Which Joe gave his name to ‘sloppy joes’? We look at five interesting sandwiches and their lexical origins.
Not objectionable; acceptable:‘the bail conditions were unobjectionable as far as he was concerned’
unexciting, uninteresting, uninspired, uninspiring, dull, bland, flat, insipid, spiritless, pedestrian, vapid, lifeless, dead, colourless, run-of-the-mill, mediocre, ordinary, prosaic, humdrum, boring, tedious, tiresome, wearisomeView synonyms
- ‘And exuberance is surely sometimes entirely unobjectionable, not least in a book that praises it.’
- ‘The first change concerned the distribution of powers between the members of the commission and is unobjectionable if the proper procedure had been followed.’
- ‘While the day-to-day coverage of the campaign was unobjectionable, no newspaper conducted a serious investigation into Bloomberg's history.’
- ‘So, to recap - Clayton finds punitive damages unobjectionable on moral grounds, but dislikes the natural procedural workings of the system that's necessary for cases to be brought under the adversarial system.’
- ‘Other typical questions, and appropriate unobjectionable neutral answers, include: What magazines and newspapers do you subscribe to or read regularly?’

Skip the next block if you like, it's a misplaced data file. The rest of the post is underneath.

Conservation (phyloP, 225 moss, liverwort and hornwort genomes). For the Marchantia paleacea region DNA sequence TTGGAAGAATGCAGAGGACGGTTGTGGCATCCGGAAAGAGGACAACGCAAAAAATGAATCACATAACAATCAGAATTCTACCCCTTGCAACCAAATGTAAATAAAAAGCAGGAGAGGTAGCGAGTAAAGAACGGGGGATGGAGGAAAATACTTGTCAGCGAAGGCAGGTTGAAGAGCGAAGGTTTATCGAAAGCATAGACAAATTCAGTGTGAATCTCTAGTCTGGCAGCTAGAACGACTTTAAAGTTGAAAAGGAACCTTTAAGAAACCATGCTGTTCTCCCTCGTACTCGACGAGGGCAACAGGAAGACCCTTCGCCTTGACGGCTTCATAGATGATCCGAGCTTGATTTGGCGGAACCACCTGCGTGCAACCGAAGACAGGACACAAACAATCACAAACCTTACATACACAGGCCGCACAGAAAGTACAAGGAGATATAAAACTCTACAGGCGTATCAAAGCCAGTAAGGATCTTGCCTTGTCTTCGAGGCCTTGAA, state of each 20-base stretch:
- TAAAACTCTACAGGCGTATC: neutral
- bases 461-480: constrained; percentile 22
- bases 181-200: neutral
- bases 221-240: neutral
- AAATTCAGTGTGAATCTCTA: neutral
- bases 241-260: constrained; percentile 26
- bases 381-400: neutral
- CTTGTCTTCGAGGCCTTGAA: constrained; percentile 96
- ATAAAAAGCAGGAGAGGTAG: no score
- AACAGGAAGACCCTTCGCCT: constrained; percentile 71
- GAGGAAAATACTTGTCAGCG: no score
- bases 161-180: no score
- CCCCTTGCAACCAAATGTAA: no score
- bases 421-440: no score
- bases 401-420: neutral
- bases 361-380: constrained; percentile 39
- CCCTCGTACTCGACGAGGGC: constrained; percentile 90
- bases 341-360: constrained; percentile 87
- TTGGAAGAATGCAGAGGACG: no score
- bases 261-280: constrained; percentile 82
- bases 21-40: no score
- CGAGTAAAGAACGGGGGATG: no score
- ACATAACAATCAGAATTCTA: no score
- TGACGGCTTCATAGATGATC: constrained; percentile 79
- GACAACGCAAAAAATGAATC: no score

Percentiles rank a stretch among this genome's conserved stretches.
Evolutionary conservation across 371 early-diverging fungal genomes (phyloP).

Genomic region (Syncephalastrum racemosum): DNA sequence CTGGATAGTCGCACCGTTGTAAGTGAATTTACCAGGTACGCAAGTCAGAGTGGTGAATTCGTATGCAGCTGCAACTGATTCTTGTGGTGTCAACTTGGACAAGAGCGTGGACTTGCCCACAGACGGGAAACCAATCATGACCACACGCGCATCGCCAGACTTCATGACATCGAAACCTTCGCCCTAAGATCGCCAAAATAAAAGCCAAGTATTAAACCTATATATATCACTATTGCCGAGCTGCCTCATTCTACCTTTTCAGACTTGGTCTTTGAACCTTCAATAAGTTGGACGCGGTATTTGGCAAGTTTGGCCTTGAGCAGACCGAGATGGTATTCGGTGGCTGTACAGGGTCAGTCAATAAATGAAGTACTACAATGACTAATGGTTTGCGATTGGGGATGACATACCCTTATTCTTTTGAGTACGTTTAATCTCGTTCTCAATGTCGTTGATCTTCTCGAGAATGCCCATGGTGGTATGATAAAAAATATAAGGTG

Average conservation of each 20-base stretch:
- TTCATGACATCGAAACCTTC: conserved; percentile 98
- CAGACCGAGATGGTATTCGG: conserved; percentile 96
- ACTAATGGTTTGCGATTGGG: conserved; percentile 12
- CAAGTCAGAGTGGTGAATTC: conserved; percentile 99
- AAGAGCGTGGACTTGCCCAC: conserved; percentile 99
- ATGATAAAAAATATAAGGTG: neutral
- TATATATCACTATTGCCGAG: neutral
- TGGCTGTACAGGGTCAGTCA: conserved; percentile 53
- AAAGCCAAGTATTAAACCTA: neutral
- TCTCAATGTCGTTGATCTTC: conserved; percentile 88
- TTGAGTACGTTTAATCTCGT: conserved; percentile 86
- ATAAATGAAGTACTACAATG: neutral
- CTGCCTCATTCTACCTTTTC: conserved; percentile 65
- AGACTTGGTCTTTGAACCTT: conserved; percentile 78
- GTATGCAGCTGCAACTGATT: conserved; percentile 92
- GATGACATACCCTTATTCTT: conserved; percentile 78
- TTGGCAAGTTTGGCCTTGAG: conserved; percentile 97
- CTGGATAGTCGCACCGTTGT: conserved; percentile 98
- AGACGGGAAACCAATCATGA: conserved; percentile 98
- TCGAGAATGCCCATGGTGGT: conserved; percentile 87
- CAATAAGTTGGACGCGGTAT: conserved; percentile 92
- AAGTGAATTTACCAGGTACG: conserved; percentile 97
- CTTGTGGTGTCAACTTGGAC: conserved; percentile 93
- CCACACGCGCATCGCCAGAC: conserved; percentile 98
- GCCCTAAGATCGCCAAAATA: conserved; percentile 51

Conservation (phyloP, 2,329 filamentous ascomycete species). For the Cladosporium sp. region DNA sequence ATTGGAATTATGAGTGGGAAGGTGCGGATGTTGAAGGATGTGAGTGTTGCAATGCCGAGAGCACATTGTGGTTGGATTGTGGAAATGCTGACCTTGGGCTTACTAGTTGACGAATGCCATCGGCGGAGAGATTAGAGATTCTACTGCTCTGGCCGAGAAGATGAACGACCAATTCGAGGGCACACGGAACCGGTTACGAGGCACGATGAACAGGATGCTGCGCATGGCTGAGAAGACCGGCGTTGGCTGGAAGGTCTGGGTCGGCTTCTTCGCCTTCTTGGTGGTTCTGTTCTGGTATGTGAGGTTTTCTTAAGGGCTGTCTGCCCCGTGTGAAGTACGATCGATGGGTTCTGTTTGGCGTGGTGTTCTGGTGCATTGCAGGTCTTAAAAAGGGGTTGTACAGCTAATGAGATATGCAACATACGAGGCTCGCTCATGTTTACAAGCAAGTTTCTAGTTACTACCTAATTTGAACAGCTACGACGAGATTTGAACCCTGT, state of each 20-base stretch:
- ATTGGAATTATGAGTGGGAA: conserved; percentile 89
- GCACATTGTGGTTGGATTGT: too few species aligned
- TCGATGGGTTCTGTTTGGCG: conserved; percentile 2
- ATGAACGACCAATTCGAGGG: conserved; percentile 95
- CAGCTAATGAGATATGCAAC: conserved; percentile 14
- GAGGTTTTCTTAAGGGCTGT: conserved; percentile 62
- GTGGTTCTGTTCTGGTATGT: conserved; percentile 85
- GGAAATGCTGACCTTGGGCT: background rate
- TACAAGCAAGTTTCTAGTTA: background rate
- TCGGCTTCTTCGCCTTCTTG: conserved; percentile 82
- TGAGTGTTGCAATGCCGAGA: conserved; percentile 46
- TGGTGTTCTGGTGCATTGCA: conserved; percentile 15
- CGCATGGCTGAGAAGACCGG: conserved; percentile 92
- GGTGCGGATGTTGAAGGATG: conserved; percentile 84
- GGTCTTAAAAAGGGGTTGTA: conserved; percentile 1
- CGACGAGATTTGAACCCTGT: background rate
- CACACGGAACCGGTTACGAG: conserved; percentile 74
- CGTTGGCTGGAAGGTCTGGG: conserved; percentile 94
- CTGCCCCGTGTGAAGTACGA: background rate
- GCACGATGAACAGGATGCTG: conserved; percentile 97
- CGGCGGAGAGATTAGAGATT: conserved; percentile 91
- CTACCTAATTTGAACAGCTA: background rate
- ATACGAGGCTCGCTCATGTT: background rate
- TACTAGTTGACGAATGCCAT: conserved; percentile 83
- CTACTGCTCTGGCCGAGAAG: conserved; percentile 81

- ‘But even this unobjectionable piece was marred by Woodruff's need to explain that ‘blog’ is short for ‘web log.’’
- ‘As nakedness goes, the piece is a fairly tame, unobjectionable example.’
- ‘That statement is true, and therefore unobjectionable.’
- ‘The consolation here is that the garden is clean and unobjectionable, requiring no more than grass cutting from Graham and general weeding and pruning from me.’
- ‘In contrast to the graphic and scary depiction of parental behaviour in previous NSPCC initiatives, today's ‘Someone To Turn To’ campaign appears unobjectionable.’
- ‘Some small measure of this may be unobjectionable, but if the War on Terrorism takes as long as the administration warns, it will become unbearably stultifying.’
- ‘With this easy-to-use device, not available in stores, you can repackage an unobjectionable or toadying remark as an act of verbal courage.’
- ‘That would have been mushy but unobjectionable.’
- ‘I am glad that I added Jack's blog to my list of unobjectionable content (check out his recent post on anthrax).’
- ‘In some cases, like eligibility for social welfare payments, the targets can be identified fairly objectively by income testing and the process is unobjectionable.’
- ‘More evidence that racism is unobjectionable as long as it is in the service of liberalism.’
- ‘Structural regulation, not involving direct control of speech but intended to make sure that the market works well, is also unobjectionable.’
- ‘Bush got what he wanted - a Supreme Court nominee too unobjectionable to be filibustered.’
- ‘Much of the policing so far is unobjectionable in its goals and motivation but barely acceptable in the costs to innocent civilian bystanders.’
- ‘The new forms of state intervention into our private lives are seen as unobjectionable by many commentators and intellectuals; indeed, they see them as desirable.’
We take a look at several popular, though confusing, punctuation marks.
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